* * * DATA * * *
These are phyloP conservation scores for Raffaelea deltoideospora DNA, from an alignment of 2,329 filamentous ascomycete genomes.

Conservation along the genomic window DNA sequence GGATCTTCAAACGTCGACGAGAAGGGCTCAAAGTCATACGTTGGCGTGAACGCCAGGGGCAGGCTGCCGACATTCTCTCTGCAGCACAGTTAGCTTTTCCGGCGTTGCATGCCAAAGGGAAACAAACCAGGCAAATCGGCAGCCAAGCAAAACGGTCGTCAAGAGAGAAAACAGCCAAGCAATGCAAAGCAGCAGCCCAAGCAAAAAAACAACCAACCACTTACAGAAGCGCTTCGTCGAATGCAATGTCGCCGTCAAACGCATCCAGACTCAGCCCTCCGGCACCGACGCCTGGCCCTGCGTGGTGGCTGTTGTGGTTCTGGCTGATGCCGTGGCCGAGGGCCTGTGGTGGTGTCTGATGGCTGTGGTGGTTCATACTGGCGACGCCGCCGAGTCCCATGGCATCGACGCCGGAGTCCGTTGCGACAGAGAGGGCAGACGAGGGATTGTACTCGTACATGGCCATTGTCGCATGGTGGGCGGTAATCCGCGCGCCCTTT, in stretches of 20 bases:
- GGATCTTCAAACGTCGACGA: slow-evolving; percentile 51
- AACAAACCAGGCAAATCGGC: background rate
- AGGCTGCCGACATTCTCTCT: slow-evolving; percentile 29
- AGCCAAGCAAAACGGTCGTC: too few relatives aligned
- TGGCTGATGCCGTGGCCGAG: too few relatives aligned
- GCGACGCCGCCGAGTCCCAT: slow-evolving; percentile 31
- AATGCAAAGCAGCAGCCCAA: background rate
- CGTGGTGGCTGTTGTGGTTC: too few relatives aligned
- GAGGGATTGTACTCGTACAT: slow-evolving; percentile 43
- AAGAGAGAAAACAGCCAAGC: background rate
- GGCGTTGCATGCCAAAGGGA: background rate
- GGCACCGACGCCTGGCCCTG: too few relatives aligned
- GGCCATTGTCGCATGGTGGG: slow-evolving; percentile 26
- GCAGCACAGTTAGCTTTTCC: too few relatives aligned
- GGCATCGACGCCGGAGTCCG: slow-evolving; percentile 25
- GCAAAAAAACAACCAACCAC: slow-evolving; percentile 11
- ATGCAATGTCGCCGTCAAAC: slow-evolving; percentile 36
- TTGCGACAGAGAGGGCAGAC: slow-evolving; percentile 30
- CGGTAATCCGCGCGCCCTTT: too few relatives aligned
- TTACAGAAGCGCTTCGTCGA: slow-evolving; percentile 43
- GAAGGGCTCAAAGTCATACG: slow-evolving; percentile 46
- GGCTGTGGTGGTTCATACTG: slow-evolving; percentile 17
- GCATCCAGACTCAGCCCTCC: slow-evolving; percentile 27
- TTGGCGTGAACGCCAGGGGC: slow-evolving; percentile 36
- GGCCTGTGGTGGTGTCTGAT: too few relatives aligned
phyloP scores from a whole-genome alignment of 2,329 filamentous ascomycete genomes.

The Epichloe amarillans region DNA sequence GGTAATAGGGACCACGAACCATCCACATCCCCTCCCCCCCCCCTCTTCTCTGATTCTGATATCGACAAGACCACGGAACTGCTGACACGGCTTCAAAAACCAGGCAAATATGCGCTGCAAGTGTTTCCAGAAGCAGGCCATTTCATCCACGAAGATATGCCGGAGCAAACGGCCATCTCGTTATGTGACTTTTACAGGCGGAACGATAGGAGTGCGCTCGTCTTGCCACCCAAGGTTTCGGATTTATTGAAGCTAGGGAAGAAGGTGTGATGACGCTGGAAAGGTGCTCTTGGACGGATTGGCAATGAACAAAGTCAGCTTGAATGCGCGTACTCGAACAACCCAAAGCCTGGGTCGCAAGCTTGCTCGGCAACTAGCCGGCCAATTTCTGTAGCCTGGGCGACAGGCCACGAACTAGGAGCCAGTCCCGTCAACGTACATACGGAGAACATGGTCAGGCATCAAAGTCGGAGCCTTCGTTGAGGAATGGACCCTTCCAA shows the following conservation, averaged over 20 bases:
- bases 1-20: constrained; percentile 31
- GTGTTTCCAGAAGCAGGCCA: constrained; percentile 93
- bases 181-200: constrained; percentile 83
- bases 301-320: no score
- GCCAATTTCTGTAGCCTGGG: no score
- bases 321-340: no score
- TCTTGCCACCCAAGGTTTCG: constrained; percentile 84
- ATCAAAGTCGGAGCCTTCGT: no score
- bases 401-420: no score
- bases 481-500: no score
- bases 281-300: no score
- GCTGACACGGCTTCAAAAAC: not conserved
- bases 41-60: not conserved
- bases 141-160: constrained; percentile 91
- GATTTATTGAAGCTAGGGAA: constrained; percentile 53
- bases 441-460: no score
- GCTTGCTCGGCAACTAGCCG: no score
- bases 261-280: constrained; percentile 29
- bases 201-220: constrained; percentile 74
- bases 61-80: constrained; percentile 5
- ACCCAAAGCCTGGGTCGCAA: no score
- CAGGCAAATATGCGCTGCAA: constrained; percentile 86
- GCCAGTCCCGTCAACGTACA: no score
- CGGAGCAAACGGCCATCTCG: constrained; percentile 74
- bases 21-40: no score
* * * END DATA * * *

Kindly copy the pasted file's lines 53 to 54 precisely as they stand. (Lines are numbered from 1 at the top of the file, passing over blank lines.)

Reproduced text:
- CGGAGCAAACGGCCATCTCG: constrained; percentile 74
- bases 21-40: no score